2021 State Legislative Session Wraps Up With a Few Environmental Victories

The 2021 state legislative session came to a close late in the night on June 10th. For environmentalists, this session brought some major wins, but unfortunately, the session ended with a lot still to do to fight climate change. 

First, the good news. NYLCV has fought for years to protect New Yorkers, especially children, from being exposed to lead, which can cause permanent brain damage and other serious health problems. This year we successfully lobbied for legislation to better protect school children from lead in drinking water. The legislation unanimously passed both houses of the State Legislature last week. Watch our president Julie Tighe speak with News 12 Long Island about the legislation. Send a Thank You message to your legislator.

The legislature also passed the Family and Fire Fighter Protection Act to ban flame retardant chemicals, which can cause cancer and other serious health problems. This has been a major NYLCV priority for many years. Both houses of the legislature also acted to combat aquatic invasive species in the Adirondack Park, encourage the development of low carbon concrete, allow cross-utility community solar, adopt California’s Advanced Clean Car Rule, create a more favorable pricing system for high-speed electric vehicle charging stations, prohibit homeowners’ associations from banning rooftop solar panels, lower emissions from home heating oil, and ban single-use plastic toiletries in hotels.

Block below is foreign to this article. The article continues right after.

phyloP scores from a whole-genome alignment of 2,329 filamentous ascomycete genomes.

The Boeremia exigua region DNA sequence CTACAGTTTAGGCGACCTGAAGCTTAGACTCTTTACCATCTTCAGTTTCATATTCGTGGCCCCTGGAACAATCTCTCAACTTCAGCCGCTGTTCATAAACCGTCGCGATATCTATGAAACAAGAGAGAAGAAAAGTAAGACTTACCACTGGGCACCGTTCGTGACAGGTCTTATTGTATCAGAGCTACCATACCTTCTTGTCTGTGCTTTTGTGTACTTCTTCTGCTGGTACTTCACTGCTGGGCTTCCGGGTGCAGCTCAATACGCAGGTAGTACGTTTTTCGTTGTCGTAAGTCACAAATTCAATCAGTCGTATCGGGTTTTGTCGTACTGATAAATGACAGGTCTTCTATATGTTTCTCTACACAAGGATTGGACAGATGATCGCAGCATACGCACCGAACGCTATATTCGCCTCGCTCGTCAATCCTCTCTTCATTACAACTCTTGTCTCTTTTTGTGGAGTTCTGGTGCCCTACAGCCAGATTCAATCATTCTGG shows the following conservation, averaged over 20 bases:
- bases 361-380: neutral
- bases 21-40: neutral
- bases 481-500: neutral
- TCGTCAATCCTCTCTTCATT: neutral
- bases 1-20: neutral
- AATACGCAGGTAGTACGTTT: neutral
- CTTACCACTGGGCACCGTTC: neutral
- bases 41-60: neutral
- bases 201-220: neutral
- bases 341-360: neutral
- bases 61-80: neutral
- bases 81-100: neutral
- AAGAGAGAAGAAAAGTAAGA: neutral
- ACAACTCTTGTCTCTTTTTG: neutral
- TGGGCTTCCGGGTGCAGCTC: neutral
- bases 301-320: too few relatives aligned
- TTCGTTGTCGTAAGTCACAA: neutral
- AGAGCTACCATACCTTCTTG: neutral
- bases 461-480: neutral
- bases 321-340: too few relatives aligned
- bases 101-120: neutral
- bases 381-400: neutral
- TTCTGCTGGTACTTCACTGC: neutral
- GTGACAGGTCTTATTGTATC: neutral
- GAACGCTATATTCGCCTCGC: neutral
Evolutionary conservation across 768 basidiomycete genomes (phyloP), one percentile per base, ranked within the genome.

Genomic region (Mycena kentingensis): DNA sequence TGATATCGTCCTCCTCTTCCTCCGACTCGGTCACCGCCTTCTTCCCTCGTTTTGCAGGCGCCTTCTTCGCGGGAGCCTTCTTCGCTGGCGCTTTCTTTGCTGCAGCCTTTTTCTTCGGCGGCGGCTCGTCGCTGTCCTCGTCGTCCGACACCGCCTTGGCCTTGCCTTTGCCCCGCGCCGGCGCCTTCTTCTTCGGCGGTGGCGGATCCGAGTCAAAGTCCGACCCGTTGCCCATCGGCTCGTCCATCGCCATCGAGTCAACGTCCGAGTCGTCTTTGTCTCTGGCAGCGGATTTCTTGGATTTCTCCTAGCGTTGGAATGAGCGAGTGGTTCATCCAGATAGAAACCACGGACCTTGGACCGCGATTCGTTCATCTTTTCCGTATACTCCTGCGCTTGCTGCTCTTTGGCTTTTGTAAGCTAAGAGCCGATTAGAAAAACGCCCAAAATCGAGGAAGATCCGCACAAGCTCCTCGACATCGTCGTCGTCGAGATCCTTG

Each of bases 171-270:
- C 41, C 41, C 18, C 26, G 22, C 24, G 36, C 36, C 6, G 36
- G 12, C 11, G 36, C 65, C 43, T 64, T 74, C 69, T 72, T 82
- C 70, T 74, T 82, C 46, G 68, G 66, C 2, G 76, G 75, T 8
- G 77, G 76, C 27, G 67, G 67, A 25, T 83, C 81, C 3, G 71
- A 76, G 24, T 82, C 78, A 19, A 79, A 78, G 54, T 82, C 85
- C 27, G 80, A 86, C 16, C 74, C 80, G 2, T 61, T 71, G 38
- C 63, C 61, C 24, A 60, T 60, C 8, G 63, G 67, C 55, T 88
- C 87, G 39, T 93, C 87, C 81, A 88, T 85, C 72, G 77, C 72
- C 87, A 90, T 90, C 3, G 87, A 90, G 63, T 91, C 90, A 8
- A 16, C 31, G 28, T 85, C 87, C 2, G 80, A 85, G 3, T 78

Unfortunately, a number of NYLCV-supported bills passed the State Senate but did not come up for a vote in the Assembly. These include the biggest expansion of wetlands protection in decades, setting a goal of preserving 30% of our land by 2030, setting aggressive new energy efficiency standards for buildings and household appliances, requiring flood risk disclosure at point of sale for real estate transactions, and allowing parks to install solar canopies in their parking lots without specific permission from the state legislature. We are of course disappointed, but we look forward to working with the Assembly to pass all of these bills. 

Several other NYLCV priorities did not pass either house of the legislature. Most importantly, the Clean Fuel Standard would lower transportation emissions by at least 20% over the next decade while an Extended Producer Responsibility law for packaging waste would require producers to reduce the amount of waste they generate and pay for the cost of recycling what they do generate. There was also no action on bills to get more electric transit buses, electric school buses, and electric cars on the road. NYLCV is eager to work with legislators over the summer and fall to continue building support for these bills and ensure they are on the agenda when the legislature reconvenes in January.